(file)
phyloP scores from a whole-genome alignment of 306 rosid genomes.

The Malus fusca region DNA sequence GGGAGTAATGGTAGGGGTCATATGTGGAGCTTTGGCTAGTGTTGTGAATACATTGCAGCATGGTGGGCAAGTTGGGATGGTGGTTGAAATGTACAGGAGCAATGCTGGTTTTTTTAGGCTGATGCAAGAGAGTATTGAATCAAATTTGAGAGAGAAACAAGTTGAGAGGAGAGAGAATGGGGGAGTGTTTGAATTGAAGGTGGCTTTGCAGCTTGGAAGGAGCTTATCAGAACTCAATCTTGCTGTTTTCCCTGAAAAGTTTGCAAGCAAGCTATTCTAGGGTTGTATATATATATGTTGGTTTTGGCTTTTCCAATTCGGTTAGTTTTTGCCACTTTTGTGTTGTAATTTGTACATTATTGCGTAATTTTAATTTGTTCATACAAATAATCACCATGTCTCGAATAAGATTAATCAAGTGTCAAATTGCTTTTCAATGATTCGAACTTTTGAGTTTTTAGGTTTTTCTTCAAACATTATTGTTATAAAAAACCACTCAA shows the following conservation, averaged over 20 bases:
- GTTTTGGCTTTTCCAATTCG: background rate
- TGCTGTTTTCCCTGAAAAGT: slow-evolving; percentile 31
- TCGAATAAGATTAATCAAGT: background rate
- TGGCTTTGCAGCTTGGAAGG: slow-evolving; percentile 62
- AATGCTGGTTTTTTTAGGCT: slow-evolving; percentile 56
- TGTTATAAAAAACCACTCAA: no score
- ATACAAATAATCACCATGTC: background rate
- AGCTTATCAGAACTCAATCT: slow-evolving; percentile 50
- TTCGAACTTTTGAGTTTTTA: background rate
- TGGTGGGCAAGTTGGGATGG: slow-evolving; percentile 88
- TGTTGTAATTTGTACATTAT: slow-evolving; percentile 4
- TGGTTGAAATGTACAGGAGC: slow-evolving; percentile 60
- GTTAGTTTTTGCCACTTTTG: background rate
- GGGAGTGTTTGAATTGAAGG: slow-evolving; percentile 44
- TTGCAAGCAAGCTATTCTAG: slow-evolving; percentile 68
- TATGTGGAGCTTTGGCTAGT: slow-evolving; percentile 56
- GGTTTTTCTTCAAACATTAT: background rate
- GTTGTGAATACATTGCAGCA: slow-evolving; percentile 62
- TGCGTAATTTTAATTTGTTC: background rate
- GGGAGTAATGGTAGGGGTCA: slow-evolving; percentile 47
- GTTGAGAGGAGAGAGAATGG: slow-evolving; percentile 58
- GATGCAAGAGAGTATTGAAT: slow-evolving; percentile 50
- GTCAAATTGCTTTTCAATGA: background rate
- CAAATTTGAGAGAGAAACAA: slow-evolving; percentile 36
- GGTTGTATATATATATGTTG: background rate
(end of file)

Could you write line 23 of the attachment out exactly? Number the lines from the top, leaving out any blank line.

- GTTGAGAGGAGAGAGAATGG: slow-evolving; percentile 58